Veganism has been described as the fastest growing lifestyle movement. For some concern about animal welfare leads them to actively campaign against all forms of the meat industry. But are some of those activists taking it too far?
“When you’re being called murderers and rapists, that is overstepping the mark, for fairly obvious reasons,” says Alison Waugh, a trainee farmer in Northumberland.
She has received death threats due to her work and told the Victoria Derbyshire programme other farmers are feeling threatened.
“Which is quite ironic from people that want peace for animals, but then they tell you, ‘I hope you and your family go die in a hole for what you do,'” she says.
“You’ve got people storming the meat mart, spraying graffiti…that’s when it’s not OK, when you’ve got people worrying if their cows are going to be safe tonight.”
One activist group is called the Save Movement, which says it has a non-violent approach to campaigning. It has 42 groups in the UK and 100 worldwide.
Its activists hold vigils outside abattoirs and aim to turn the world vegan by sharing images on social media of the animals’ treatment.
Lead activist and Instagram star Joey Carbstron and his team wait for hours until trucks of animals are on the move in order to, as they put it, “bear witness” to what the creatures experience.
“These days we have tech like iPhones, we can bring their faces out to the public and say, ‘This is where your food comes from’. We get people to connect with the animals,” he says.
There have also been cases of activists standing in the meat aisles of supermarkets with graphic images and noises of animals being slaughtered.
During filming for this programme, they saw an opportunity to take their protest a step further.
At a slaughterhouse in Liverpool, some activists decided to trespass on the property when the pigs were not brought through the front entrance.
Police were called and escorted them off the property, following a tense argument between protestors and workers.
The footage was spread across the Save Movement Facebook and Instagram accounts. It had 17,000 views on Joey’s YouTube and 4,500 shares.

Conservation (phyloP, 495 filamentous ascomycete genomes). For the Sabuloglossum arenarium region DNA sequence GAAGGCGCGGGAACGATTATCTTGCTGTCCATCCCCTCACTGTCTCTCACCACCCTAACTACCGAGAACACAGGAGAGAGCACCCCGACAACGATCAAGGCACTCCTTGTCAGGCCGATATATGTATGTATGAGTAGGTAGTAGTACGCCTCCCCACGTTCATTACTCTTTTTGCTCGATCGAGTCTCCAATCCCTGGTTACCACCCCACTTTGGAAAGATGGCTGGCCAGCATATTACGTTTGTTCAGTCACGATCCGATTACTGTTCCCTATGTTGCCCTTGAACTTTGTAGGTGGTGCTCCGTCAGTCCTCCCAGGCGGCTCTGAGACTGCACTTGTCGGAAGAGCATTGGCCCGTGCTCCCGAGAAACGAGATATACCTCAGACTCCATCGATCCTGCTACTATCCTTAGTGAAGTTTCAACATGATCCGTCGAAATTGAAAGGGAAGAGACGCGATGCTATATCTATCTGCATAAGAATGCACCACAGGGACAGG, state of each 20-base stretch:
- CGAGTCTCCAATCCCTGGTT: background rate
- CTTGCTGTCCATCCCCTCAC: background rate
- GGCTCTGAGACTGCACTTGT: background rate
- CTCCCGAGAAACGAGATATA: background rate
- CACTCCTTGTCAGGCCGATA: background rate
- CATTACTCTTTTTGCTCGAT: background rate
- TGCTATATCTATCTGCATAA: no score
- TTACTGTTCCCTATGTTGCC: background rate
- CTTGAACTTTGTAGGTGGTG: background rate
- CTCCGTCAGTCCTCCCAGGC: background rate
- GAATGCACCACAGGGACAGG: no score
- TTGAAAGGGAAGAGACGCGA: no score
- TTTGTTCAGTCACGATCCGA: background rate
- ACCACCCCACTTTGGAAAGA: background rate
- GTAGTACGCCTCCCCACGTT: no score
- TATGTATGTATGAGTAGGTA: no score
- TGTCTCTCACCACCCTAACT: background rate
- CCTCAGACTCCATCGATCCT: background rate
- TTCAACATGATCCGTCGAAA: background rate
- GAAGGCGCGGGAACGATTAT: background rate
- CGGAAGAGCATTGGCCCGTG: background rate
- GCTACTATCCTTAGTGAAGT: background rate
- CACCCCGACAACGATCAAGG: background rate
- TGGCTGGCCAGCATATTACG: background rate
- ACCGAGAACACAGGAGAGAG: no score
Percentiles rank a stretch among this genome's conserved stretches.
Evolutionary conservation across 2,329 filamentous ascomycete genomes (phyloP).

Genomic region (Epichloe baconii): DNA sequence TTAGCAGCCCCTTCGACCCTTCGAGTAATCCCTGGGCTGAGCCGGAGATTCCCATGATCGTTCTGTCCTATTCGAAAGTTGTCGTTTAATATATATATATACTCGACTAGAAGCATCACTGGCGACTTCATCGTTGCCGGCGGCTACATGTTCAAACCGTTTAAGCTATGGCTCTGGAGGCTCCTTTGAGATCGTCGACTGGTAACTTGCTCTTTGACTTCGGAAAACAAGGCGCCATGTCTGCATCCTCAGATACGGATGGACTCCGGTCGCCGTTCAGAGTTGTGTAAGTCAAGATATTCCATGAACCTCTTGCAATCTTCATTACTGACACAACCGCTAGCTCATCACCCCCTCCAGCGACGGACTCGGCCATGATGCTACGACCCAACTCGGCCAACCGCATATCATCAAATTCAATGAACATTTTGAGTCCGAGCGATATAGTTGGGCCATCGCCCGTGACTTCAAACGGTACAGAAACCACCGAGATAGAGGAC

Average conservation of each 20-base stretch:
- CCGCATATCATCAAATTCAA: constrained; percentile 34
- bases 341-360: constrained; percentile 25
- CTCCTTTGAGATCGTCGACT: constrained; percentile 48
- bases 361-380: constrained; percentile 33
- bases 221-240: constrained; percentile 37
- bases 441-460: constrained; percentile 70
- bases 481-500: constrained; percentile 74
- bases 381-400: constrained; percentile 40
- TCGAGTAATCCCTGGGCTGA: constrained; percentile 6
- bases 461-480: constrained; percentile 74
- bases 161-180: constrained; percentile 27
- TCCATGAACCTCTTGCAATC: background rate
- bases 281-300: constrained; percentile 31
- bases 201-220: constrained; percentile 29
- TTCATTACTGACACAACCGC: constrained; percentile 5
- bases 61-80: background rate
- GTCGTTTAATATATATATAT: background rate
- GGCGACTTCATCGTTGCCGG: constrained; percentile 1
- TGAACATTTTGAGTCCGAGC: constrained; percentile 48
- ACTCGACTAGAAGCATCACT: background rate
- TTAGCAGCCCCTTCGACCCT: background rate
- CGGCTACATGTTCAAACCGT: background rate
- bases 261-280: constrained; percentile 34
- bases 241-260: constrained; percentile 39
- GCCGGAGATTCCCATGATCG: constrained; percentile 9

The Vegan Society describes veganism as “the fastest-growing lifestyle movement,” with demand for vegan and vegetarian food increasing ten-fold last year.
Research by Ipsos Mori in 2016 suggested at least 542,000 people – or 1.05% of the 15-and-over population in England, Scotland and Wales – were following a vegan diet.
Ten years earlier the estimated number of vegans was just 150,000.
The society says it does not condone any illegal activity, but provides evidence-based information on issues related to veganism. It is currently funding academic research to understand what prevents people from being vegan and how best to make them change.
But some vegan activists are calling farmers who have raised animals for generations murderers for killing animals, or rapists for taking their milk.
The National Pig Association claims its members “cannot sleep at night” because Save Movement members have allegedly turned up at farms and slaughterhouses at night.
The Association of Independent Meat Suppliers has met with the official National Counter Terrorism Police Operations Centre team to discuss how to respond to the movement.
Alison says she objects to the suggestion that farmers exploit their animals. “It’s crushing when you take as much pride in your animals as we do.
“I don’t think they can understand, or differentiate between the fact that different animals have different purposes. We have these companion animals and we have our livestock and there is a line drawn there.”
But Joey disagrees with the UK’s reputation as caring about animals.
“Their actions don’t reflect that. When they buy a chicken breast, that was torn off an animal that didn’t want to die. We can’t love animals whilst we’re consuming their flesh or paying for them to go into a slaughterhouse,” he says.
“Slaughterhouse workers are a product of a sick society who want to consume animal flesh.”
He denies being an extremist, saying that people have to understand that what is happening to animals is extreme.
“If it were dogs in there, people’s pet dogs, they’d be helping us, the public would be helping us stop those trucks, the public would be trespassing too.”
But Alison says the farmers will not take their action lightly.
“There is an attack on the industry, and that is an attack on me, people like me, my family. We will forever eat animals and I’ll keep fighting for this industry as long as I can,” she says.
Watch the BBC’s Victoria Derbyshire programme on weekdays between 09:00 and 11:00 on BBC Two and the BBC News channel.
Read more: http://www.bbc.co.uk/news/uk-42833132